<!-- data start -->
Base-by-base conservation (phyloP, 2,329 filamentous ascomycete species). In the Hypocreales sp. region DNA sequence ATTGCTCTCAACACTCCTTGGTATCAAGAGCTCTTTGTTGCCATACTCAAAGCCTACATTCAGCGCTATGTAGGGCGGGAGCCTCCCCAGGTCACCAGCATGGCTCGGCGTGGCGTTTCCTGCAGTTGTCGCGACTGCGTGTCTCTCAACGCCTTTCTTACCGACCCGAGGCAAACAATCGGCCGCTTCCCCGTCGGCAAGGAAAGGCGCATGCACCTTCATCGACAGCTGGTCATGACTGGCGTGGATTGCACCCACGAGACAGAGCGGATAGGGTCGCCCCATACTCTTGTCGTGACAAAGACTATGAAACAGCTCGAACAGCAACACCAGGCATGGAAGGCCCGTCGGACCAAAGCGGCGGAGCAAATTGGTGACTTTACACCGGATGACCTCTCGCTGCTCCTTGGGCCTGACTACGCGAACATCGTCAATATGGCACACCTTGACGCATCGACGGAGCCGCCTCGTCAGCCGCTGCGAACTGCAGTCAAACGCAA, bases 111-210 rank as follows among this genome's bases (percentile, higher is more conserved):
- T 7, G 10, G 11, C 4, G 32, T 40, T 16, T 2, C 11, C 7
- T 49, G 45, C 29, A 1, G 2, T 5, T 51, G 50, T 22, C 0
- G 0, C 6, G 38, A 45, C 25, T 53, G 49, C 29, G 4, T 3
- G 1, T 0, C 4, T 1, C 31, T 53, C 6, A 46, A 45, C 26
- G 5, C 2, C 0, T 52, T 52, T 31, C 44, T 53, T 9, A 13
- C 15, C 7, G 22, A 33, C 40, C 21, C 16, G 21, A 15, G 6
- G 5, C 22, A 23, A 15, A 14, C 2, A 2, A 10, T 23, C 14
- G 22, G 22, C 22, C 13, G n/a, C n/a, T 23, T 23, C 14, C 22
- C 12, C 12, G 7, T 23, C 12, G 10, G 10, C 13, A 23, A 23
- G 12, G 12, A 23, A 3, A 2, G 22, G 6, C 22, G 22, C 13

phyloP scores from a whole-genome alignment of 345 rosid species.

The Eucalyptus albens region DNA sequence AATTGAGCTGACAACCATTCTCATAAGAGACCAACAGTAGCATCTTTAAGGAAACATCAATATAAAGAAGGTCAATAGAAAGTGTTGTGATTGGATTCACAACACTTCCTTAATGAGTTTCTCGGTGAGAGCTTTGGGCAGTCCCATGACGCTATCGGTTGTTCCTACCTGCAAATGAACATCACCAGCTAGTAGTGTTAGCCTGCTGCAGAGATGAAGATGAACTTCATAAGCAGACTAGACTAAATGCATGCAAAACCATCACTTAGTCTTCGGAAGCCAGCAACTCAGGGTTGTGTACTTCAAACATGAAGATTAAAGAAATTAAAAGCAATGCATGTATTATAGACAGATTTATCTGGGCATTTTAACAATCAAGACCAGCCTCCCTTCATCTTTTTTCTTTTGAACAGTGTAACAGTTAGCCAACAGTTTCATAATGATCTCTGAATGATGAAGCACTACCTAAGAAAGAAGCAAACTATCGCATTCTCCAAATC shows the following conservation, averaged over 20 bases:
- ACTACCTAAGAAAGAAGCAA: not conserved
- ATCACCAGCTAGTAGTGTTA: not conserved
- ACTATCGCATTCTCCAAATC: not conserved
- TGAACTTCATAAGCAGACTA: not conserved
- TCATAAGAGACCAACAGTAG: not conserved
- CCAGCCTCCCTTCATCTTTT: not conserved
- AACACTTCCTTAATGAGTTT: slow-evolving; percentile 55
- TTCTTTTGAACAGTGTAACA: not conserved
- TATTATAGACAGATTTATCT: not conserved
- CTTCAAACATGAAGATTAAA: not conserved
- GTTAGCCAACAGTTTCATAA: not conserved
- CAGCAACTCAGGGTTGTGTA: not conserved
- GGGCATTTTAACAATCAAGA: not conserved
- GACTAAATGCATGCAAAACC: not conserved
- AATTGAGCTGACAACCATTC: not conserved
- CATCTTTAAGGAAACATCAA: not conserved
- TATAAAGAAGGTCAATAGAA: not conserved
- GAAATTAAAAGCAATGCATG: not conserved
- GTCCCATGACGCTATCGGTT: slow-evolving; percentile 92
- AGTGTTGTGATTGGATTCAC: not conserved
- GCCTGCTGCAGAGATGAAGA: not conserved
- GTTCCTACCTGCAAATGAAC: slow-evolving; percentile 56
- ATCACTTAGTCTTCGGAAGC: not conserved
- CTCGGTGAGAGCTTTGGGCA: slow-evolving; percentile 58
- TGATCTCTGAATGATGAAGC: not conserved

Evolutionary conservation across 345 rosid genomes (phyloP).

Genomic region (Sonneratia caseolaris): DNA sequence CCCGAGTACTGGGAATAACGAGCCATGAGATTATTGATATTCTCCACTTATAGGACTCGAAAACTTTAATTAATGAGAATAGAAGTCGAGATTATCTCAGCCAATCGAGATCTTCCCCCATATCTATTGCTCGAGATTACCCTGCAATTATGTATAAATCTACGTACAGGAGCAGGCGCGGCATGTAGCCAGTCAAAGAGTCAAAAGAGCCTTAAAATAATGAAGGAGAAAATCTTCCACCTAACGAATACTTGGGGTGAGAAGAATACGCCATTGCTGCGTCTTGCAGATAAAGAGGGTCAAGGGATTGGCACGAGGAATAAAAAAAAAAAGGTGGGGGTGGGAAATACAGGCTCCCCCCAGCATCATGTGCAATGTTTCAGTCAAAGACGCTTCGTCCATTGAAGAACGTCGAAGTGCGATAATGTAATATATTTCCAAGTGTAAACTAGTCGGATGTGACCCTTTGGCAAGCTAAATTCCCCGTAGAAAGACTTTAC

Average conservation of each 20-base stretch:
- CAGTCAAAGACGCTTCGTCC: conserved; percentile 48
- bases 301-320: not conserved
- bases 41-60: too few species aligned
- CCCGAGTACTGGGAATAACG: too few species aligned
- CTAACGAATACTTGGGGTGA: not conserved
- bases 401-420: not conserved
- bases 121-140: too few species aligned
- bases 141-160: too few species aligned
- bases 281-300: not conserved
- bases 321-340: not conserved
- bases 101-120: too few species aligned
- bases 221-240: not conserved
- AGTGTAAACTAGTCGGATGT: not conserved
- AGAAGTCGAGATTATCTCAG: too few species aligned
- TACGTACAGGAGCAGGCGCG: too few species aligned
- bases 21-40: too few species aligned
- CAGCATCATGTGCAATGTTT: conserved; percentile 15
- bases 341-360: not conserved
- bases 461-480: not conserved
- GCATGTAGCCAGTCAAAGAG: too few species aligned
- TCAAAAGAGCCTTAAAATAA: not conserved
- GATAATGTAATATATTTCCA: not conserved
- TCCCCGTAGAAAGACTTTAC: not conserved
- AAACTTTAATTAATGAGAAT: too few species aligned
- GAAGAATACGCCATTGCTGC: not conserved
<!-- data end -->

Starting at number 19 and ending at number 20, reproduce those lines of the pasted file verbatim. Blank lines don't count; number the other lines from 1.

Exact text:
- CCAGCCTCCCTTCATCTTTT: not conserved
- AACACTTCCTTAATGAGTTT: slow-evolving; percentile 55